White privilege is being able to convince white women who don't even agree with you on any substantive issue to vote for you and your running mate anyway, because suddenly your presence on the ticket has inspired confidence in these same white women, and made them give your party a "second look."

White privilege is being able to fire people who didn't support your political campaigns and not be accused of abusing your power or being a typical politician who engages in favoritism, while being black and merely knowing some folks from the old-line political machines in Chicago means you must be corrupt.

White privilege is when you can take nearly twenty-four hours to get to a hospital after beginning to leak amniotic fluid, and still be viewed as a great mom whose commitment to her children is unquestionable, and whose "next door neighbor" qualities make her ready to be VP, while if you're a black candidate for president and you let your children be interviewed for a few seconds on TV, you're irresponsibly exploiting them.

White privilege is being able to give a 36 minute speech in which you talk about lipstick and make fun of your opponent, while laying out no substantive policy positions on any issue at all, and still manage to be considered a legitimate candidate, while a black person who gives an hour speech the week before, in which he lays out specific policy proposals on several issues, is still criticized for being too vague about what he would do if elected.

White privilege is being able to attend churches over the years whose pastors say that people who voted for John Kerry or merely criticize George W. Bush are going to hell, and that the U.S. is an explicitly Christian nation and the job of Christians is to bring Christian theological principles into government, and who bring in speakers who say the conflict in the Middle East is God's punishment on Jews for rejecting Jesus, and everyone can still think you're just a good church-going Christian, but if you're black and friends with a black pastor who has noted (as have Colin Powell and the U.S. Department of Defense) that terrorist attacks are often the result of U.S. foreign policy and who talks about the history of racism and its effect on black people, you're an extremist who probably hates America.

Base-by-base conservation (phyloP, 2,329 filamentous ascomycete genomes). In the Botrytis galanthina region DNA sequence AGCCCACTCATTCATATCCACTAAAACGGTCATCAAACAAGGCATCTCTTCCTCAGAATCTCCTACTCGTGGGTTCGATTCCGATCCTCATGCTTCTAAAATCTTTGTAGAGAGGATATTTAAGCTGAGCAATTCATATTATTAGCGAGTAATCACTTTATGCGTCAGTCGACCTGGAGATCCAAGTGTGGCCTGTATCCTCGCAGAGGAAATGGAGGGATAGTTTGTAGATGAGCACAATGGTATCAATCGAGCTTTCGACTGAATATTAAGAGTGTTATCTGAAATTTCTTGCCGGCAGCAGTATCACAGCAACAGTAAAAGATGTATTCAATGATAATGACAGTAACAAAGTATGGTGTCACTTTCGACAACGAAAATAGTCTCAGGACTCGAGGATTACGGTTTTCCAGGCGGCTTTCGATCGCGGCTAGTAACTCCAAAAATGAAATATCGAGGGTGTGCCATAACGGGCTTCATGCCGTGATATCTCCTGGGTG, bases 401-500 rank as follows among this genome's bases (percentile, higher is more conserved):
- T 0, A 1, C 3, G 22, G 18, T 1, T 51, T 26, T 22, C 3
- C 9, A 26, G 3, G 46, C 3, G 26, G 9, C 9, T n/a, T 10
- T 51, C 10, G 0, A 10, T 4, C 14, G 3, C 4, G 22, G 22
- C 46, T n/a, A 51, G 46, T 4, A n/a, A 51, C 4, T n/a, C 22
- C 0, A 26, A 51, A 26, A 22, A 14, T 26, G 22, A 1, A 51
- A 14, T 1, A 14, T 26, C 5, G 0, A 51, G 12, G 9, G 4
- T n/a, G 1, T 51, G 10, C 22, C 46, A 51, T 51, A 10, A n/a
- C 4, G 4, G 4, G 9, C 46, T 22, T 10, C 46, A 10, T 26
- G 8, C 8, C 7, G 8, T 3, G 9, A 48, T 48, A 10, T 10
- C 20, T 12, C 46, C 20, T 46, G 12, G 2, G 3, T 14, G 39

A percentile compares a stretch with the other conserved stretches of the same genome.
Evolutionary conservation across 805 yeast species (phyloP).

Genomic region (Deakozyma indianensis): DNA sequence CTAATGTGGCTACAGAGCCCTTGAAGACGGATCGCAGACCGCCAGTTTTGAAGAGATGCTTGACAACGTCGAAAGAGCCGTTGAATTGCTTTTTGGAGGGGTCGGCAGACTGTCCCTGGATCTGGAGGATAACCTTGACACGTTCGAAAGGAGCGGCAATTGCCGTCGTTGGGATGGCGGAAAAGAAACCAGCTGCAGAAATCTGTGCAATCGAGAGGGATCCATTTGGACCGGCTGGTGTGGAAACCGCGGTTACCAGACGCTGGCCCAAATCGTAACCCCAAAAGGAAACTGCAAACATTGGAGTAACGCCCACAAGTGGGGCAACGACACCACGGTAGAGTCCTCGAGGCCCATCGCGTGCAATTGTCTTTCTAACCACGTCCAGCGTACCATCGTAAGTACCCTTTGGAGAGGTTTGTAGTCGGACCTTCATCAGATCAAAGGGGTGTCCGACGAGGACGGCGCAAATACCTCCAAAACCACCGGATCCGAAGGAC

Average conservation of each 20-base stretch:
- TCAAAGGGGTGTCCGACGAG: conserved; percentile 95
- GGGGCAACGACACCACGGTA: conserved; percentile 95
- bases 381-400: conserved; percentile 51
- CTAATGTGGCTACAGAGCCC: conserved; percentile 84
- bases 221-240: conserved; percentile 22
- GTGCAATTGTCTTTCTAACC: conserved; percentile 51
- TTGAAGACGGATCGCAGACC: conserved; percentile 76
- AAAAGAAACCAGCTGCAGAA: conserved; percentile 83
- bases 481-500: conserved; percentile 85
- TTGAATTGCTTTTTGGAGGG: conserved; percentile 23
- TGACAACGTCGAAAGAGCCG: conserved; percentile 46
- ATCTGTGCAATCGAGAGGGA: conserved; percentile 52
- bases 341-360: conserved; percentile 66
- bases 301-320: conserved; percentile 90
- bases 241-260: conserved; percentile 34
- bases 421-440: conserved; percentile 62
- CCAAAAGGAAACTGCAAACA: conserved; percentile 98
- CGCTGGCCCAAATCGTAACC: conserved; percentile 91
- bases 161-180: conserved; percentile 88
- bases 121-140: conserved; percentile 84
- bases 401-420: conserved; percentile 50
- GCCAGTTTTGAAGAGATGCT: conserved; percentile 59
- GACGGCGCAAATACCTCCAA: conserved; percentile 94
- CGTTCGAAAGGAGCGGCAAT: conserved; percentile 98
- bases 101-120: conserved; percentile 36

White privilege is not knowing what the Bush Doctrine is when asked by a reporter, and then people get angry at the reporter for asking you such a "trick question," while being black and merely refusing to give one-word answers to the queries of Bill O'Reilly means you're dodging the question, or trying to seem overly intellectual and nuanced.

White privilege is being able to go to a prestigious prep school, then to Yale and then Harvard Business school, and yet, still be seen as just an average guy (George W. Bush) while being black, going to a prestigious prep school, then Occidental College, then Columbia, and then to Harvard Law, makes you "uppity," and a snob who probably looks down on regular folks.

White privilege is being able to graduate near the bottom of your college class (McCain), or graduate with a C average from Yale (W.) and that's OK, and you're cut out to be president, but if you're black and you graduate near the top of your class from Harvard Law, you can't be trusted to make good decisions in office.

White privilege is being able to dump your first wife after she's disfigured in a car crash so you can take up with a multi-millionaire beauty queen (who you go on to call the c-word in public) and still be thought of as a man of strong family values, while if you're black and married for nearly twenty years to the same woman, your family is viewed as un-American and your gestures of affection for each other are called "terrorist fist bumps."